One million flee as Hurricane Florence bears down on US
Hurricane Florence is churning towards the US east coast, prompting authorities to order more than a million people to evacuate the path of the extremely dangerous storm, which forecasters said could soon intensify.
Residents scrambled to flee as the category four storm, with winds of 225kmh, approached.
"This is one of the worst storms to hit the east coast in many years," President Donald Trump warned on Twitter. "Please be prepared, be careful and be SAFE!"
South Carolina Governor Henry McMaster ordered as many as a million residents of the state's eastern coast to leave their homes ahead of the storm's predicted arrival tomorrow. Schools in 26 of the state's 46 counties were to close from yesterday.
The governor of neighbouring North Carolina ordered an evacuation of the Outer Banks, barrier islands that are a popular tourist destination, and parts of coastal Dare County, while a state of emergency was declared in Virginia.
"This is a very dangerous hurricane," Mr McMaster said, adding that the evacuation order for coastal counties was "mandatory, not voluntary".
"We do not want to risk one South Carolina life in this hurricane," the governor added. "We're liable to have a whole lot of flooding."
Hours later, Mr Trump approved emergency declarations for both coastal states, a move allowing the release of federal funds and equipment to help protection and recovery efforts.
The US president said he had spoken to governors of threatened states, adding that the "federal government stands by, ready to assist 24/7".
Hurricane Florence has the potential to bring catastrophic flooding to areas of the eastern US already soaked by heavy rain and it may be the strongest storm to hit the region in decades.
A category four on the five-level Saffir-Simpson hurricane wind scale, Florence was 750km south-south-east of Bermuda and the centre of the hurricane was forecast to pass between Bermuda and the Bahamas yesterday and today, the US's National Hurricane Centre (NHC) said.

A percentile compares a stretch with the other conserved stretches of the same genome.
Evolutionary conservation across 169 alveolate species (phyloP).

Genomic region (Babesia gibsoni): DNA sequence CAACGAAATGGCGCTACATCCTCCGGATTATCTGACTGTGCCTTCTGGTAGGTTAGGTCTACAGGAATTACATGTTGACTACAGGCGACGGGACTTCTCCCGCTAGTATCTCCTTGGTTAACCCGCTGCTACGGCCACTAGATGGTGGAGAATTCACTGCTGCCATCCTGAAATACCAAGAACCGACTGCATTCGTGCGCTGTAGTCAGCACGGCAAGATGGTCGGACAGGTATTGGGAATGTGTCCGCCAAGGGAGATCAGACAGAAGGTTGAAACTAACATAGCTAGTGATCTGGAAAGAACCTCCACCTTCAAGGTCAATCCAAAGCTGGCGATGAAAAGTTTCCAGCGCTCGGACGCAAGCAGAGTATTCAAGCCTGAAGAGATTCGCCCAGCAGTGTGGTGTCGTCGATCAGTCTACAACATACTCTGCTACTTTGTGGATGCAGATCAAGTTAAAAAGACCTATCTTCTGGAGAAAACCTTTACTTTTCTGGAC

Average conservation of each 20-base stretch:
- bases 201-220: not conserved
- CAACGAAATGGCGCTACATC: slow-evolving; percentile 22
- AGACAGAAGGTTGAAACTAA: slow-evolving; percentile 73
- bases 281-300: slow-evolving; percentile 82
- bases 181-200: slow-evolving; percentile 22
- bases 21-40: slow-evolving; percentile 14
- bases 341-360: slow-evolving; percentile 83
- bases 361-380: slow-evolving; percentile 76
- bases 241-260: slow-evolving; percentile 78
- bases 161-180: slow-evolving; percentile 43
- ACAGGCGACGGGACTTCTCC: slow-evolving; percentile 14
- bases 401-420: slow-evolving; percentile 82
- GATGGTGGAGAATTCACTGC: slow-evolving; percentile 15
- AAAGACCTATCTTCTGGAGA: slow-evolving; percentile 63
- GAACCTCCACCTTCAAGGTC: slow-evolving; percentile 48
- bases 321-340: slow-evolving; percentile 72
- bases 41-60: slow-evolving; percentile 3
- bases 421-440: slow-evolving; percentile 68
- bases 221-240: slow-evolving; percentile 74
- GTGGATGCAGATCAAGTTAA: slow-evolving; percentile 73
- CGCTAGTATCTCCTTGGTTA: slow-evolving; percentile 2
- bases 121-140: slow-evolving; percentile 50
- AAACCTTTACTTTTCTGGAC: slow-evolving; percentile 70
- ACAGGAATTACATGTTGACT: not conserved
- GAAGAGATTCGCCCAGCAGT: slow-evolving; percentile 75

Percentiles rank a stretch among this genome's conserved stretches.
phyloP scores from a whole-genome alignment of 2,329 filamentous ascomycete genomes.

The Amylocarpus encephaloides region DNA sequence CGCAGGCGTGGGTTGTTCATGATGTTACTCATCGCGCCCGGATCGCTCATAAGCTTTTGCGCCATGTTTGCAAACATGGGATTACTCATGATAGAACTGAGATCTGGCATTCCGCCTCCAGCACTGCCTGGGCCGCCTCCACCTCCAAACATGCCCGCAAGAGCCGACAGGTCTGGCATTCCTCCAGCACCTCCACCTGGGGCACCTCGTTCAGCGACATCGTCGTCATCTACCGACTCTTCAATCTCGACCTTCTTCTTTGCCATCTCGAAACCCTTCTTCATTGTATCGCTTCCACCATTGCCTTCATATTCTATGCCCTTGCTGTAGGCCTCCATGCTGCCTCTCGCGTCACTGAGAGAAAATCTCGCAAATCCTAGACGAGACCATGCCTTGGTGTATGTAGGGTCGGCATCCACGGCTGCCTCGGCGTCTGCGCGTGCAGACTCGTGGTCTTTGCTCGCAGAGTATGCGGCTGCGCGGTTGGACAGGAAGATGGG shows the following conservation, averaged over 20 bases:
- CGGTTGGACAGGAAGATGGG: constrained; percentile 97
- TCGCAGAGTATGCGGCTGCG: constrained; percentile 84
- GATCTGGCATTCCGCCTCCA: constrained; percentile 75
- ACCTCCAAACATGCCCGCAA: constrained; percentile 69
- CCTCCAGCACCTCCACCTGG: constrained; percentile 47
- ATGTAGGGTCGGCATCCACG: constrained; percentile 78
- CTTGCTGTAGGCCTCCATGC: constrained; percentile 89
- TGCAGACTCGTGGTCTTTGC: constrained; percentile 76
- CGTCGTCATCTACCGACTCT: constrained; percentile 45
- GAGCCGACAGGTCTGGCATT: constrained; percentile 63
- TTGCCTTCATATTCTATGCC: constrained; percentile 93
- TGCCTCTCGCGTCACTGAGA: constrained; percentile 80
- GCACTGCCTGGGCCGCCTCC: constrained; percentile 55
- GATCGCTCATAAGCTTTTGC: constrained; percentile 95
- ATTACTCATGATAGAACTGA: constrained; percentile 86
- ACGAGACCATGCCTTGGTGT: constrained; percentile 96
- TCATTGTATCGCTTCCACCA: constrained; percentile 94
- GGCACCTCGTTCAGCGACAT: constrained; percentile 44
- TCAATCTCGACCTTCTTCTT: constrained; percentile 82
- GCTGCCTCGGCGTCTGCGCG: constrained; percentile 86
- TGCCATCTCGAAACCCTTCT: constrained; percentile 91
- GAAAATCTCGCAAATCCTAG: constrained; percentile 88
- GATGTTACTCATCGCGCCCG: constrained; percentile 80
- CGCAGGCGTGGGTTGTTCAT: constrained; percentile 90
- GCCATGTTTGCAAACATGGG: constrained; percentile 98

Forecasters expected some strengthening today, as Florence marches west-north-west at around 13kmh.
The US Navy said it was preparing to send about 30 ships stationed in Virginia out to sea.
At a hardware shop in downtown Charleston, South Carolina, store manager John Johnson said the rush on batteries, torches, plastic tarpaulins and sandbags began late last week.
"From 8am until 2pm we were slammed," said Johnson, who sold scores of bags of sand over the weekend, saving just a few to barricade the store's own doors. "We were non-stop."
Nurse Barbara Mack was using a small shovel to fill sandbags at a public works facility in Charleston, but she saw a silver lining in the hurricane preparations. "This is probably the only exercise I get this week," she said.
Half her supply was going to barricade a basement soup kitchen she manages and the other half was going to protect her own home on nearby Johns Island.
On its current track, Florence is expected to hit the Carolinas and Virginia the hardest, the NHC said.
"Don't concentrate on the exact forecast track of Hurricane Florence," the National Weather Service warned. "Significant effects will extend outside the cone, and will arrive at the coast sooner than the eye."
Virginia Governor Ralph Northam's office predicted "catastrophic inland flooding, high winds and possible widespread power outages", cautioning that the deadliest risk would come from flooding.